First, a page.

Anim8or Community

General Category => ASL Scripts => Topic started by: Raxx on December 16, 2008, 06:26:36 pm

Title: RIBRobin
Post by: Raxx on December 16, 2008, 06:26:36 pm
For a while I've been wanting to dive into ASL and learn how to make useful stuff.

For a while I've been wanting to make a .rib converter for anim8or.

So I'm finally getting something done about's nowhere near finished but I've got one good part done, actual meshes export properly (big thanks to Steve's export scripts as a foundation...the ASL documentation finally makes sense!).

My plan is to make it a toolset that allows you to use the object editor as a scene editor to make very nice still renders. I'll build shape plugin scripts where you can make a camera shape, light shapes, dummy shapes, etc where you can specify different parameters like camera FOV, light types and colors, shadows, and move and rotate the camera and lights like it was a real scene and it'll export it accordingly.


I might go one-sided and make it support only the Aqsis renderer (or something else I find) since it's free and easy to install. Making it dependent on a single renderman renderer will allow me to utilize the wowee features that are specifically built for them ;) but that's way in the future.

I'm not releasing anything yet. Once I get to the stage where it'll actually become halfway useful, then I'll start releasing the stuff. I'm just posting here my updates as I go along to keep things interesting.

I know one of you ASL/programmer junkies could probably whip out something better than what I've got so far like it's nothing but you just wait and see :P
Title: Re: RIBRobin
Post by: mcheccyb on December 17, 2008, 05:23:53 pm
inspired by my post on CGN?

nice going so far. Looks very promising.

how will things like reflections and glass be configured?
Title: Re: RIBRobin
Post by: Raxx on December 17, 2008, 11:13:57 pm
Don't give yourself too much credit ;) I've been a fan of .rib rendering since the days of MarkW's standalone ManifoldLab application.

For now I'll be trying to read as much information as possible from the materials and translating that over. Then based on that I'll either let users customize attributes via attributes or generate dummy parametric shapes to handle the data.

I'm having a heck of a time with making a camera shape, a very nice learning experience for making cubes and cylinders to make a nice camera object. I keep getting inverted normals because of sloppy face creation though -_-

I have a general question...Is there something wrong with converting from int to float or using two ints in an expression to create a float, or something?

Say I have this:

Code: [Select]
int $width, $height;
float $aratio;
$width = 640;
$height = 480;

$aratio = $width/$height;

That should return "1.33333" but it seems to do something else entirely...when I output to console it gives me "<<int>>" and when I try using it in another expression it doesn't give me expected results. Maybe this is a basic or something where I need to convert between types so can someone point me in the right direction?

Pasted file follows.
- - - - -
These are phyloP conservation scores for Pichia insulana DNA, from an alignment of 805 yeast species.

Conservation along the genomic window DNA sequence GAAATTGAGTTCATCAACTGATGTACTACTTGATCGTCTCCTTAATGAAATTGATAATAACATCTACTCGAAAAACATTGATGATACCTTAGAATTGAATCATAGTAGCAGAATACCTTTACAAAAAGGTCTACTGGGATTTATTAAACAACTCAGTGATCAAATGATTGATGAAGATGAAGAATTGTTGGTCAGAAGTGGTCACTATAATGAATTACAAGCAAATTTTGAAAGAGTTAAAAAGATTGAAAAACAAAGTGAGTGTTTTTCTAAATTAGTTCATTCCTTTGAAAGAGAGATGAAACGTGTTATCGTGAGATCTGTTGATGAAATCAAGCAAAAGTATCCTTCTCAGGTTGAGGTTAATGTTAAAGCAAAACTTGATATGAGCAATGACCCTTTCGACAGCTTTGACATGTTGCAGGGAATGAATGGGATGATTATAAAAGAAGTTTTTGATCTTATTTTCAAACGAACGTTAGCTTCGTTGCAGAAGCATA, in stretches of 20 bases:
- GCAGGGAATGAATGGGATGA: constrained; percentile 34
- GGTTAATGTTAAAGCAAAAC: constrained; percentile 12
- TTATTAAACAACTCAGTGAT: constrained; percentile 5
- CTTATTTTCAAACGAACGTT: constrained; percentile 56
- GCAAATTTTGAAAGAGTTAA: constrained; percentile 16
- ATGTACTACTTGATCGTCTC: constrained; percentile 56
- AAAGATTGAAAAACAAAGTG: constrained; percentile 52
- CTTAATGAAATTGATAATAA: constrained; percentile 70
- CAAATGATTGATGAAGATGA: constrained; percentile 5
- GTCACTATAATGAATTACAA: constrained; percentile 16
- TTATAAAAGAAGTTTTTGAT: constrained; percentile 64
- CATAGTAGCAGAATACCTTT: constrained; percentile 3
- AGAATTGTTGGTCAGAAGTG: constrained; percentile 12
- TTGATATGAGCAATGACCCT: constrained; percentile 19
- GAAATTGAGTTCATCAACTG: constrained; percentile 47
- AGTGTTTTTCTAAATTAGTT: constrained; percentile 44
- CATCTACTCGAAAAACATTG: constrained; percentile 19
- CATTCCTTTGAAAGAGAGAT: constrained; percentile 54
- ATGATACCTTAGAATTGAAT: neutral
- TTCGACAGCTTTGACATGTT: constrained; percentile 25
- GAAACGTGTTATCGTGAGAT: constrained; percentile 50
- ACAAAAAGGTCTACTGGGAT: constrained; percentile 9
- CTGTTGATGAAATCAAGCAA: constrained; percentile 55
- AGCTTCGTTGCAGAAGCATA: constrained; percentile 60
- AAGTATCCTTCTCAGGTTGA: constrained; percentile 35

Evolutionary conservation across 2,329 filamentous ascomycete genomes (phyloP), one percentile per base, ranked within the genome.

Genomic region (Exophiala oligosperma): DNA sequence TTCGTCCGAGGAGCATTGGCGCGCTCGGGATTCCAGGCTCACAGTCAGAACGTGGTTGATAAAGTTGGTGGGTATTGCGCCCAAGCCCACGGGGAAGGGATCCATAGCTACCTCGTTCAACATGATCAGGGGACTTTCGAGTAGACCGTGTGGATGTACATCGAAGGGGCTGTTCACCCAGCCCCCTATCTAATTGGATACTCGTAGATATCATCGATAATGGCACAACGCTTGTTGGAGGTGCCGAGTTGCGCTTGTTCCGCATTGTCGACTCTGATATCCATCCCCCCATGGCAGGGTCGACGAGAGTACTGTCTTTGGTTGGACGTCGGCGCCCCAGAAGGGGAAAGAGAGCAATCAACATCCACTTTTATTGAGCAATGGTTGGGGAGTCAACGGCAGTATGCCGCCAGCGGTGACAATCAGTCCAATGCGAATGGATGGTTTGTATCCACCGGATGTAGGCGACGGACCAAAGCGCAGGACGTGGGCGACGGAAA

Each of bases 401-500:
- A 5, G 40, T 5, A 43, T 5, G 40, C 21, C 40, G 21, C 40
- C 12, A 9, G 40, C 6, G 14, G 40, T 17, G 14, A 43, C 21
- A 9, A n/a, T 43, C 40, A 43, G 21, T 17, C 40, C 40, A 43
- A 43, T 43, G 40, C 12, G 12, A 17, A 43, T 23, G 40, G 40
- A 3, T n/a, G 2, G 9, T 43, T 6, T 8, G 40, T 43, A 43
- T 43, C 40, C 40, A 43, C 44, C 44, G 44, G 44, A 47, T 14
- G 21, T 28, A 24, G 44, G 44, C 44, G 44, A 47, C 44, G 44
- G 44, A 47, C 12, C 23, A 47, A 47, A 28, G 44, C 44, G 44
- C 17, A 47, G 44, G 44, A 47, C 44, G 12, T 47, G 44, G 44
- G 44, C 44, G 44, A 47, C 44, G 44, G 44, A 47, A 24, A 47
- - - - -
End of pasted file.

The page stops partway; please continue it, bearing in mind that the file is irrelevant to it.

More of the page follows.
Title: Re: RIBRobin
Post by: Kubajzz on December 17, 2008, 11:29:03 pm
There are 2 ways to fix your problem. First, you can use float variables instead of int for width and height, but that's probably not what you want to do...

What you need is to make Anim8or evaluate your int expression as a float expression. This is what I usually do:
Code: [Select]
int $width, $height;
float $aratio;
$width = 640;
$height = 480;

$aratio = $width/($height*1.0);

I hope it helped... Good luck with your project!
Title: Re: RIBRobin
Post by: Raxx on December 18, 2008, 12:04:33 pm
Thanks! I had a feeling it'd be something like that.

The only difference in look and feel between this camera and the scene camera are the reels on top

Camera shape is done and allows you to set the width, height, FOV, near clip, and far clip and when doing so the shape updates I'm stalled by the fact that you can't grab parameters from parametric shapes via scripts other than plugin scripts. This should be extended to any script! I've got some tricks to bypass the problem but it makes it 2x more difficult for me :P
Title: Re: RIBRobin
Post by: Steve on December 19, 2008, 05:09:32 pm
Good work Raxx.  (But camera "ears" are stealing something I have added for the next release!)
Title: Re: RIBRobin
Post by: Francesco on December 19, 2008, 06:26:05 pm
Very good idea Raxx, wish you good time coding it - and by the way, there is always "a better way", so, as long as the program does the work, I wouldn't mind about getting it earlier or later, and neither I would mind about it being the "neatest" or the "hardest crucher" ;)

The model is great!
Title: Re: RIBRobin, Help! (math)
Post by: Raxx on December 20, 2008, 06:39:04 pm
Cool Steve, looks like we're on the same page ;) Nah, it just means I'll have to adjust my "ears" to fit yours exactly once you release it!

Francesco, thanks :) I know there's a better way and I'm stuck on a problem, perhaps some of you math/3d coordinate geniuses could help me out!